From the ending of The Jungle, Do you think Sinclair is pessimistic or optimistic about America?

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Ashley Kannan eNotes educator| Certified Educator

I think that Sinclair believes in the motivating force that Jurgis represents.  Sinclair does feel that Jurgis' narrative and anyone who has absorbed and understood it will leave the novel invariably being an agent of change, a force of positive action in the world.  It is difficult to see that Sinclair not see the people who are inspired by the book as heroes in "an army of construction," as Keller would say.  Yet, I think that Sinclair also realizes that there will be formidable opposition to this army, and he does not back away from this reality.  In the social context of the novel's publication, Sinclair understood that one of the main tenets of Progressivism was the need to fight, regardless of context, and to embody something transcendent in a world of contingency.  In this, the ending of the novel is one in which Sinclair understands the massive challenges for social change in front of America, but also grasps that individuals can make and create lasting change, if there is solidarity embraced and if one finds themselves committed to it.  In this, there is positive affirmation.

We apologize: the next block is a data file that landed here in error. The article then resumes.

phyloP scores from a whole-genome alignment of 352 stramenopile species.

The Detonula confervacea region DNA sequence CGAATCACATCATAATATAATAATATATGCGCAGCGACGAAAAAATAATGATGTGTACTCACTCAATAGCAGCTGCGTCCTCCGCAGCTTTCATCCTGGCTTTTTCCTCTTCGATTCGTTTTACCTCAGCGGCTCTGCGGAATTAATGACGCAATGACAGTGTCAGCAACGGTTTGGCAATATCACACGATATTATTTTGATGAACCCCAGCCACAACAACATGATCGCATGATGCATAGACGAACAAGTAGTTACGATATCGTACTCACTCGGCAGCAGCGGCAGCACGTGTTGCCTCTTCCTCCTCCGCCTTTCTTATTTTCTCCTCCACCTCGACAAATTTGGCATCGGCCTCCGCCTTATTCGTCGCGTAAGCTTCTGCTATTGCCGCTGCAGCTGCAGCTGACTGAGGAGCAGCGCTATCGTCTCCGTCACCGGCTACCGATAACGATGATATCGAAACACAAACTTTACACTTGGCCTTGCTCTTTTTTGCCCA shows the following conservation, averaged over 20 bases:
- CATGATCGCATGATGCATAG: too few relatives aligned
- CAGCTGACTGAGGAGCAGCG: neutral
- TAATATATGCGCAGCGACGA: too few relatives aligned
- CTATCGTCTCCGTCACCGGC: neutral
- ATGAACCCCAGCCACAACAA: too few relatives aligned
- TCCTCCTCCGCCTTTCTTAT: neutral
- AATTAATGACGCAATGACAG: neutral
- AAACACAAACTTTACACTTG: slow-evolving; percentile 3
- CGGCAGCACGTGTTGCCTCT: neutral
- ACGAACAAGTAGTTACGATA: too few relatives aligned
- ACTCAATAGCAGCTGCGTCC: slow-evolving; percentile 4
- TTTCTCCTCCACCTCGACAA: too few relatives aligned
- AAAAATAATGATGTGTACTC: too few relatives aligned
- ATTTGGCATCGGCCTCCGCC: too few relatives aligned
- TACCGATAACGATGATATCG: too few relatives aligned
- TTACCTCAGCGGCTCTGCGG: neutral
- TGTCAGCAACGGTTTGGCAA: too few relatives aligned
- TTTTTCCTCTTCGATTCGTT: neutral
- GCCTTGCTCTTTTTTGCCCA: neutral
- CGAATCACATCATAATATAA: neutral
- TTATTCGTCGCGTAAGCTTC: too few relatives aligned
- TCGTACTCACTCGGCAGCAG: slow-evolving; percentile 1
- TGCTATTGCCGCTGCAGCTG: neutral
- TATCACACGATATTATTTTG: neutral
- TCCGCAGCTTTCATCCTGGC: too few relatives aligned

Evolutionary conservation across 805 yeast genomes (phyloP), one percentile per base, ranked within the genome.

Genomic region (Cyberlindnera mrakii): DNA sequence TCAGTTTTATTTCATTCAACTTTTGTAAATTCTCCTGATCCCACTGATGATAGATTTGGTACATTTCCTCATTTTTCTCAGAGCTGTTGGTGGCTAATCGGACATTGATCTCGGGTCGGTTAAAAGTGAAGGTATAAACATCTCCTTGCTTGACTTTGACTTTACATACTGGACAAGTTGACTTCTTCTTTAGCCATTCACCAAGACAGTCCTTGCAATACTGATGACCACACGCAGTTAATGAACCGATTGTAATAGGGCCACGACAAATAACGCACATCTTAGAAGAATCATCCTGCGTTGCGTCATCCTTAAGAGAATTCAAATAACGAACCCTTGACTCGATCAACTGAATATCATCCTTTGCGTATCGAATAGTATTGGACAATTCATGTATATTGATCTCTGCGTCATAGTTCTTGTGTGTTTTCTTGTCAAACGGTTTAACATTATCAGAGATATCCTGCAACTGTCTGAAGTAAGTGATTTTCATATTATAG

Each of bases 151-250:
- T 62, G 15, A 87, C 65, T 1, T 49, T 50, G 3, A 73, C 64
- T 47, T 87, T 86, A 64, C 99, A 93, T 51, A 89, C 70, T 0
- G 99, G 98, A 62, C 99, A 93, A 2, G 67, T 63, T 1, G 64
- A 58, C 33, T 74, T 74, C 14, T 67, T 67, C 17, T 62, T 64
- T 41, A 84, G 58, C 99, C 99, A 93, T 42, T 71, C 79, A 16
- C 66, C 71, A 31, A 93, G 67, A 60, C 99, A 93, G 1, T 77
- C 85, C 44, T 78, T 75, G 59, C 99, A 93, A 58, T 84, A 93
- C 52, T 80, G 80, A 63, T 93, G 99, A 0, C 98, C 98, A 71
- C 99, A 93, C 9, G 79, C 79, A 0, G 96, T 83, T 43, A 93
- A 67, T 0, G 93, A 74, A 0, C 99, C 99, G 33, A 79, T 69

Where I think that Sinclair might have possessed some level of myopia is in not understanding that capitalism, as an economic structure, is pliable.  Sinclair's depiction of capitalism is one that is fixed, rigid in its application.  Sinclair did not fully grasp that collective bargaining and unionization can be evident, but still not fully rectify the wage imbalance present.  It can simply make it a bit more tolerable and this would be sufficient for many.  Sinclair did not fully grasp that union leadership can be corrupt, and not always zealously fight for the cause.  Sinclair did not fully understand that capitalism is strong enough to endure changes, and in this, its paradigm will still be accepted by individuals.  This enables it to remain and along with wealth imbalance and inequity as a result.  I think that this might be where Sinclair's hope and optimism that comes out of the end of the novel could be tested and placed under some level of stress.